We are lucky to have the Corsini Collection in Auckland. It is grand to see Italian paintings in their real size not reduced in books. There may be some reservations about attribution but many of these paintings are off the beaten track and not found in the books on major painters nor in the collections at prominent public galleries in Europe.
The big tondo of the Madonna and Child, by Botticelli , the most famous artist on show and given the largest place in the publicity, is a lovely painting. It is very similar to two other round paintings of the Madonna and angels in the famous Uffizzi Gallery in Florence all typical of the charm that Botticelli, who was roughly contemporary to Leonardo da Vinci, commanded in his early work. Later in his career the influence of the severe preaching of Savaranola made his work more spare and solemn.
Botticelli established a prototype of beauty seen in both the Madonna and even better in the faces of the angels that surround her. They hold up a canopy, her Crown as The Queen of Heaven as well as a Trinity of three white flowers. Other angels hold symbols of the Crucifixion: the nails, the crown of thorns, the spear that pierced Christ’s side and the sop that was offered him when he said, ‘I thirst.
The draperies are elegantly painted. The colour is rich with plenty of the very expensive blue not confined to the Madonna’s robe. It is attributed to, “Sandro Botticelli and Workshop”. This is a reminder that all the great painters of the Renaissance ran a business, a workshop, where a variety of design work was available. If the Master achieved a particularly outstanding work copies by assistants were often made from the same drawings as the original or from the painting itself. The Master himself might add the finishing touches.
Only a careful examination side by side with an undoubted original would reveal differences in handling and draughtsmanship.
Another outstanding painting of the Madonna and Child is the later Mannerist work by Jacopo da Pontorno. His paintings are crowded and often eccentric. His treatment of eyes is often strange seen here in the staring, direct gaze of the child Christ, the terrified and prophetic gaze of John the Baptist in the lower corner of the work and the thoughtful, downcast eyes of the Madonna. Among the Italian painters of the Renaissance he was unusually influenced by German art. This can be seen in the houses in the background copied from a print by Albrecht Durer. Other Madonnas are linked to the big names of Fra Bartolomeo and Andrea del Sarto found in all the art histories of the Renaissance.
Mention of the preaching of Savonarola which became politically dangerous leads to the famous documentary painting of the stages of his execution with two of his colleagues in the square of Florence instantly recognisable to any visitor. The work from the Corsini Collection is one of more than twenty copies of the original.
There is a group of executions, notably a work on copper by the little-known Jacopo Logozzi with an energetic headsman decapitating Saint Catherine of Alexandria. Her slender neck looks pitifully vulnerable. Another is a vigorously painted character head of Saint Simon by Tintoretto accompanied by the saw with which he was cut in half. It is an example from the great Venetian tradition. Rather later, not an execution, but victory celebration, is the Baroque painting Matteo Rosselli of the young David carrying not only the severed head of Goliath but also the enemy’s mighty sword still stained with blood. He is accompanied by dancing maidens playing tambourine, triangle and lute.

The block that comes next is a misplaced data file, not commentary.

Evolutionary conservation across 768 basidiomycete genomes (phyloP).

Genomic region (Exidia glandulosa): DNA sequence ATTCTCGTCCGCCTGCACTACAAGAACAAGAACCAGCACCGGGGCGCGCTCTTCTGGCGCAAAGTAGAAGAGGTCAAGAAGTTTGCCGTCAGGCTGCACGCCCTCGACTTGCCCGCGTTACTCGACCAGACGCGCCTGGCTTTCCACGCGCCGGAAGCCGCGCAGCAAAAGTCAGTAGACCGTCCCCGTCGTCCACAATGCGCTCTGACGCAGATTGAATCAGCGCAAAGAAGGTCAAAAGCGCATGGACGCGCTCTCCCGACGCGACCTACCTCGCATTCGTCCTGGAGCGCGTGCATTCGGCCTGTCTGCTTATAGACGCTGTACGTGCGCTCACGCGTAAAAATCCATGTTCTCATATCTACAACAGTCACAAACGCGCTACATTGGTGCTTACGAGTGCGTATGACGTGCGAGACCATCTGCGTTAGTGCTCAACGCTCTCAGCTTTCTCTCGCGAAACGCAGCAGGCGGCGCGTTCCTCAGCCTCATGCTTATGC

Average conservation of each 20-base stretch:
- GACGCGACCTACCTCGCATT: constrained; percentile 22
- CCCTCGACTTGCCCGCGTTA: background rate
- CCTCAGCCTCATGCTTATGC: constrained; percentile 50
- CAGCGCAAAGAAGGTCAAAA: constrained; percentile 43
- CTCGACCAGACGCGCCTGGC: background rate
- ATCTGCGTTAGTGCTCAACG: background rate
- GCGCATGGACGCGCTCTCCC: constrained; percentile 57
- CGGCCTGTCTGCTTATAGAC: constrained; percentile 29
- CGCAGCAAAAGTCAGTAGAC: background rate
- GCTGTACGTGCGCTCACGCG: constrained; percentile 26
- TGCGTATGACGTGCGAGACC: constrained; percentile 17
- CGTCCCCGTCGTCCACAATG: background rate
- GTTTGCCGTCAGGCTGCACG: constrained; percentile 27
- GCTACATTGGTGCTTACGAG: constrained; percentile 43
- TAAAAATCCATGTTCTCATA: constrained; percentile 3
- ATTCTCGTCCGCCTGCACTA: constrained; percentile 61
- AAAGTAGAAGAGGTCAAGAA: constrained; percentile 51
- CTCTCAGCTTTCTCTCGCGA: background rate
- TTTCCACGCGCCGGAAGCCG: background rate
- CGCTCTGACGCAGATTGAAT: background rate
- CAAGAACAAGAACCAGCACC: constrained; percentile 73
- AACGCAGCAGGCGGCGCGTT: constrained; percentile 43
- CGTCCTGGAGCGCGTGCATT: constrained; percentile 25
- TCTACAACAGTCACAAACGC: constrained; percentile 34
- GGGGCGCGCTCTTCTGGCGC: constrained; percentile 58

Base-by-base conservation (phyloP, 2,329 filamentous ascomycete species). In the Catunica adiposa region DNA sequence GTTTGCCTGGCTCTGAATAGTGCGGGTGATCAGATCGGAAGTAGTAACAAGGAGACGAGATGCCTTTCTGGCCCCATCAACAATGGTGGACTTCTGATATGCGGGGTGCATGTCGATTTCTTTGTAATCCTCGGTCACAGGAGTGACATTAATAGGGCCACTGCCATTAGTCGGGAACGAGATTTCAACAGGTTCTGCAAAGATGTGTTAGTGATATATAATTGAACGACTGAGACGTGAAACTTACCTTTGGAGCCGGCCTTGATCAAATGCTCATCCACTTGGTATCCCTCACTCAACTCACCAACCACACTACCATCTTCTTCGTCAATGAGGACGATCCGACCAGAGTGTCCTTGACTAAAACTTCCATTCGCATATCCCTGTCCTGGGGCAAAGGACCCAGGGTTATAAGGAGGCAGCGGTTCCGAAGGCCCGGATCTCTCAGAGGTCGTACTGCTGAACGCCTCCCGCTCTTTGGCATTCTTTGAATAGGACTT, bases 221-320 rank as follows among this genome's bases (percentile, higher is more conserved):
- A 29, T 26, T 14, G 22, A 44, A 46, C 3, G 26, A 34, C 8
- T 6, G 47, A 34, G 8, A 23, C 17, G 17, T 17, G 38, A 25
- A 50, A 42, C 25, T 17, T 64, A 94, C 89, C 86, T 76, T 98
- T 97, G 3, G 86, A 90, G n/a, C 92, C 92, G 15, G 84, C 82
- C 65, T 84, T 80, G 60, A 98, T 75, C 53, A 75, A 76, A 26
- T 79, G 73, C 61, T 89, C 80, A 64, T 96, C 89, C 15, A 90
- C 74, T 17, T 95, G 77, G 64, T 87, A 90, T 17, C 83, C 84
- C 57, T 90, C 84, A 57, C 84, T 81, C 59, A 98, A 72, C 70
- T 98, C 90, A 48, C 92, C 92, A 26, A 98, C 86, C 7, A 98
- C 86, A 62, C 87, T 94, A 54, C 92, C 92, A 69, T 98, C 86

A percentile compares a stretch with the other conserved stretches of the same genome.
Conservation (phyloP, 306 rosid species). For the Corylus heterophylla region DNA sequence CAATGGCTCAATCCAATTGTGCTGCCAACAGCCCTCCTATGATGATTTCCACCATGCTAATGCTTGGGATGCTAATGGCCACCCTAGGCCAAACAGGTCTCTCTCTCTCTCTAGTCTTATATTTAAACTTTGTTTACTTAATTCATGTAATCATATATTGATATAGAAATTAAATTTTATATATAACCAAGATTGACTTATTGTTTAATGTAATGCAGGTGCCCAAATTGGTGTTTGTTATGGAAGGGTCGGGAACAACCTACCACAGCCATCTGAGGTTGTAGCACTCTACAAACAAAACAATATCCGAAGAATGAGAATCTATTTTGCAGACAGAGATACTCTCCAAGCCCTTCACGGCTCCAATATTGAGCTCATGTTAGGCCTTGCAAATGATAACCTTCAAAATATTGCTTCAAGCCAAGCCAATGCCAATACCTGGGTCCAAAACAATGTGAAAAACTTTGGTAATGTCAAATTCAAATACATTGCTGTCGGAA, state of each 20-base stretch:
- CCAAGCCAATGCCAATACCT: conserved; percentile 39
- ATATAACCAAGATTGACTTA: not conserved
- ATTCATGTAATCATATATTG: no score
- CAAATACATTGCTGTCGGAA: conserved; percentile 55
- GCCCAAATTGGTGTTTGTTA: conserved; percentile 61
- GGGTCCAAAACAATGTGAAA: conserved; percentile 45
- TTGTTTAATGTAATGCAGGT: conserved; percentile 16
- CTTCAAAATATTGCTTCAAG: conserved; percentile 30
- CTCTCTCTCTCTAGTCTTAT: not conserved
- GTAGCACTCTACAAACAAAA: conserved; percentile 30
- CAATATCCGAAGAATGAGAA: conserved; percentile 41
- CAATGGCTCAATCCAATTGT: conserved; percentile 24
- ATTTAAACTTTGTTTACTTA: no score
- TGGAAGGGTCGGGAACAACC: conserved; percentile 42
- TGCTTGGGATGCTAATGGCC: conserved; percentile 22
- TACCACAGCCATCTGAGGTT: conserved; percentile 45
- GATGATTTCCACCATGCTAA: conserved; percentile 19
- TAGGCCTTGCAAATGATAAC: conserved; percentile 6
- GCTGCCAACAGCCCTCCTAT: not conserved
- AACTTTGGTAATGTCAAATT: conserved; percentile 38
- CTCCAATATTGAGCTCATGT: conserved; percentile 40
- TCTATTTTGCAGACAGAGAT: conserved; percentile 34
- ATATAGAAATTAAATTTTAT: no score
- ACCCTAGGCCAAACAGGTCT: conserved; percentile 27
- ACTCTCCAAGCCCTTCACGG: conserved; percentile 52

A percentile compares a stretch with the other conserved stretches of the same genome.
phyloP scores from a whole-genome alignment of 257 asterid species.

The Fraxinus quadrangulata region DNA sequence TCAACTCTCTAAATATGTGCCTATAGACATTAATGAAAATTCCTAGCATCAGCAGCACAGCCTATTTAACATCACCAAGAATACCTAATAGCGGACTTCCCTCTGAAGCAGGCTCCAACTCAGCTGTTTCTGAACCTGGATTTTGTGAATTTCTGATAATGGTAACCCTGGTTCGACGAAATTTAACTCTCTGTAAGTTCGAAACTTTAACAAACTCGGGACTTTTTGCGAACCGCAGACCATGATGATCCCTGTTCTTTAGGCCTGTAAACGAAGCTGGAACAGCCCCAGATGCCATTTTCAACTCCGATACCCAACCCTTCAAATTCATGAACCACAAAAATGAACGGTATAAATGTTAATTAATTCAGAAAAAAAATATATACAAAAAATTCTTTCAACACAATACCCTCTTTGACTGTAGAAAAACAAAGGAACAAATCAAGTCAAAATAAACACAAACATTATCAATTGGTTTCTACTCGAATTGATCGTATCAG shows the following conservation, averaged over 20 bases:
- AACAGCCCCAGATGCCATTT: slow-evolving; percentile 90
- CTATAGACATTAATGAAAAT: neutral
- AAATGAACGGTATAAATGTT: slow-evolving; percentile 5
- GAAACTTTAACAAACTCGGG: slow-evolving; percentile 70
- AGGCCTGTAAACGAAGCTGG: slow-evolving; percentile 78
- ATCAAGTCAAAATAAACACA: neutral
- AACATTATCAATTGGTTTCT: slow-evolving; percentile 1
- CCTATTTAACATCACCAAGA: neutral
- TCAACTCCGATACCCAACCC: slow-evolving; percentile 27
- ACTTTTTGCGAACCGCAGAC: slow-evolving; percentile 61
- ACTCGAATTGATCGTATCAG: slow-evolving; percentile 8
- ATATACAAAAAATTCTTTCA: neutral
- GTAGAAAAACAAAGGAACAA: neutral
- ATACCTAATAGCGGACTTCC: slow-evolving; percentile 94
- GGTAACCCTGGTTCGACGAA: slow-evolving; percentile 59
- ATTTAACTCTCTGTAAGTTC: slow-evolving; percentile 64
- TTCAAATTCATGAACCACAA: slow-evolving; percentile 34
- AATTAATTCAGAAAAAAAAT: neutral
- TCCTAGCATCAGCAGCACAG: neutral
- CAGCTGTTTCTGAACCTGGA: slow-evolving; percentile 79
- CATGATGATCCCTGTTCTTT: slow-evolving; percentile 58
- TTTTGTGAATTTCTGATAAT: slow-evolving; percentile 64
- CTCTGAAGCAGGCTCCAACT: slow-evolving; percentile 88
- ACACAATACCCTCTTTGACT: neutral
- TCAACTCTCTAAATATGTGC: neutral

The biblical hero is matched by another work by Matteo Rosselli. This time a heroine from The Book of Judges. Jael’s tender hand holds a tent-peg as she drives the spike through the ear and into the skull of the sleeping enemy general Sisera. As well as the force of the action, it is notable for the way the virtuoso painting of her elaborate dress establishes her status.
The work attributed a member of the prominent Ghirlandaio family of painters in Florence and the painting attributed to Caravaggio are portraits and give a fine feeling for the character of the prominent men of the time.
My favourite painting in the show: a striking, alert young woman personifying Music by Giovanni Martinelli. The woman who has been playing the flute turns to the viewer with a gentle smile and projects a charming personality captivating as sweet music.
There has been some effort to suggest the family life of the Corsini with portraits, historic photographs and even a table setting. Rather more effective of time and place, painted wall and ceiling frescos, are the heavy gilded fames around the paintings to make them stand out against a background of heavy drapes and curtains and in candle light in a grand palace.
The Corsini have been for centuries a very prominent family of the nobility in Italy long before it was unified into one country. The occupied various castles and palaces throughout the centuries and are still a titled part of high society in Italy. The collection reflects their status and gives insight into the life of a family that have gave one Pope and several cardinals to The Church at a time when such people had real political power in Italy and Europe at large.
It is well worth a visit.
As a footnote: travelling back from Europe I was surprised to find among the films available, the marvellous Luchino Visconti film, The Leopard with Bert Lancaster superb in the leading role. The film was based on Lampedusa’s novel Il gattopardo (The Leopard). Burt Lancaster played the prince of a declining Sicilian noble family. It is one of the great films of all time.
© T J McNamara, 2017
Except as provided by the Copyright Act 1994, no part of this publication may be reproduced or stored in a retrieval system in any form or by any means without the prior written permission of the copyright owner.